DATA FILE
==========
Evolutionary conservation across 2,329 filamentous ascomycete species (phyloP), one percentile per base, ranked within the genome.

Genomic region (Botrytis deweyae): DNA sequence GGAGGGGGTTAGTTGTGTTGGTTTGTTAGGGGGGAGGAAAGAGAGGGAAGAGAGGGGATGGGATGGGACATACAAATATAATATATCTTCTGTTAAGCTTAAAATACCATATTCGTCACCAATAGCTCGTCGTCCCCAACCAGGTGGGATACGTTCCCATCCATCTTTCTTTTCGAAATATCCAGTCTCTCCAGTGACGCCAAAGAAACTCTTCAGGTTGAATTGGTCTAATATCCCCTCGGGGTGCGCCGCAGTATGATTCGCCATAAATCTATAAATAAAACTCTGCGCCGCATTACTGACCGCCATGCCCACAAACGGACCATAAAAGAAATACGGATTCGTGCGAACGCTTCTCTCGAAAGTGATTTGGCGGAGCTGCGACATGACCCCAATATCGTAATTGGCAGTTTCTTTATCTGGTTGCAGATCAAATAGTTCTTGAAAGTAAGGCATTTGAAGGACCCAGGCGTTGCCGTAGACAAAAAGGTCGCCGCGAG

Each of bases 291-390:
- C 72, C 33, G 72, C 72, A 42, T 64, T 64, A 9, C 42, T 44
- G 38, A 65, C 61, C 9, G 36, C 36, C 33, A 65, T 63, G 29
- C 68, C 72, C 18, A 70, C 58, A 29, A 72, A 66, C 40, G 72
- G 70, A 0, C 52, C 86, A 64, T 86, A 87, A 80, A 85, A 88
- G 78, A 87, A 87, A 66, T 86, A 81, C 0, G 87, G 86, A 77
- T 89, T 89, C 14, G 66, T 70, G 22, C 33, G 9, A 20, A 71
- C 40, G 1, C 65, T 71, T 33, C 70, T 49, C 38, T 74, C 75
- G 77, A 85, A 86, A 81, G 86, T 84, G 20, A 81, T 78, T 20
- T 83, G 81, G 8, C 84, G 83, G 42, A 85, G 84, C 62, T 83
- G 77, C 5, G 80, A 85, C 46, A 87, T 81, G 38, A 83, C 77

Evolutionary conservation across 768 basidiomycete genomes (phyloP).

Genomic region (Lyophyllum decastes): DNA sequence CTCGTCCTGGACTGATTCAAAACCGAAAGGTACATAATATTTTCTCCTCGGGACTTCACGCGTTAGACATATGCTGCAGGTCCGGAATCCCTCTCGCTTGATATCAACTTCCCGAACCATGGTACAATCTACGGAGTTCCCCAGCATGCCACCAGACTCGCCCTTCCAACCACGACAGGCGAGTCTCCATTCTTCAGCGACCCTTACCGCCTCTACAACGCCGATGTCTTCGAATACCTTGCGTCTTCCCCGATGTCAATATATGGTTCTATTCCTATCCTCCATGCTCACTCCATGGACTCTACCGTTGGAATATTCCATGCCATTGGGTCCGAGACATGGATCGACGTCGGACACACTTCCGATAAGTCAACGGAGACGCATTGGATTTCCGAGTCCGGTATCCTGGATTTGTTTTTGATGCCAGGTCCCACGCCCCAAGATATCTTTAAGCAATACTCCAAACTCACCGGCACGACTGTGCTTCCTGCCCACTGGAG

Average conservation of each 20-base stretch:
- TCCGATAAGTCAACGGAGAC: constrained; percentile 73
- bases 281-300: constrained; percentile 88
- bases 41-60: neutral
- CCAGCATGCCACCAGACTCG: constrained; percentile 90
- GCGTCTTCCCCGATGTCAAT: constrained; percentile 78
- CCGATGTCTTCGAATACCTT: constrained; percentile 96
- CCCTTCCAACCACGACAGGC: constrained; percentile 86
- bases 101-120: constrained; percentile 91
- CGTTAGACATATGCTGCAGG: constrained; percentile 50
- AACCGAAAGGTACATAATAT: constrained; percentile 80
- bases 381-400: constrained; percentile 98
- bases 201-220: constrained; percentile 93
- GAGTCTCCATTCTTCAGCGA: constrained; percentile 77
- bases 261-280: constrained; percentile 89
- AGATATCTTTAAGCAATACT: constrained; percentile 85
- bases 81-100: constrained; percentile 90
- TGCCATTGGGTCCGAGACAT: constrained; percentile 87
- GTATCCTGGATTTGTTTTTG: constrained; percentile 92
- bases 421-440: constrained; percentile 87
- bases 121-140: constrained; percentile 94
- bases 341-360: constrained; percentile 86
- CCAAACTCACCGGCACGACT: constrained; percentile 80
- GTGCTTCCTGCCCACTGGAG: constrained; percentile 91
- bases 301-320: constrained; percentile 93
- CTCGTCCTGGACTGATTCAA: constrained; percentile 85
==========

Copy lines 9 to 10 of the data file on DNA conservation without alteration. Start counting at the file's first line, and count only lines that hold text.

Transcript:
- T 89, T 89, C 14, G 66, T 70, G 22, C 33, G 9, A 20, A 71
- C 40, G 1, C 65, T 71, T 33, C 70, T 49, C 38, T 74, C 75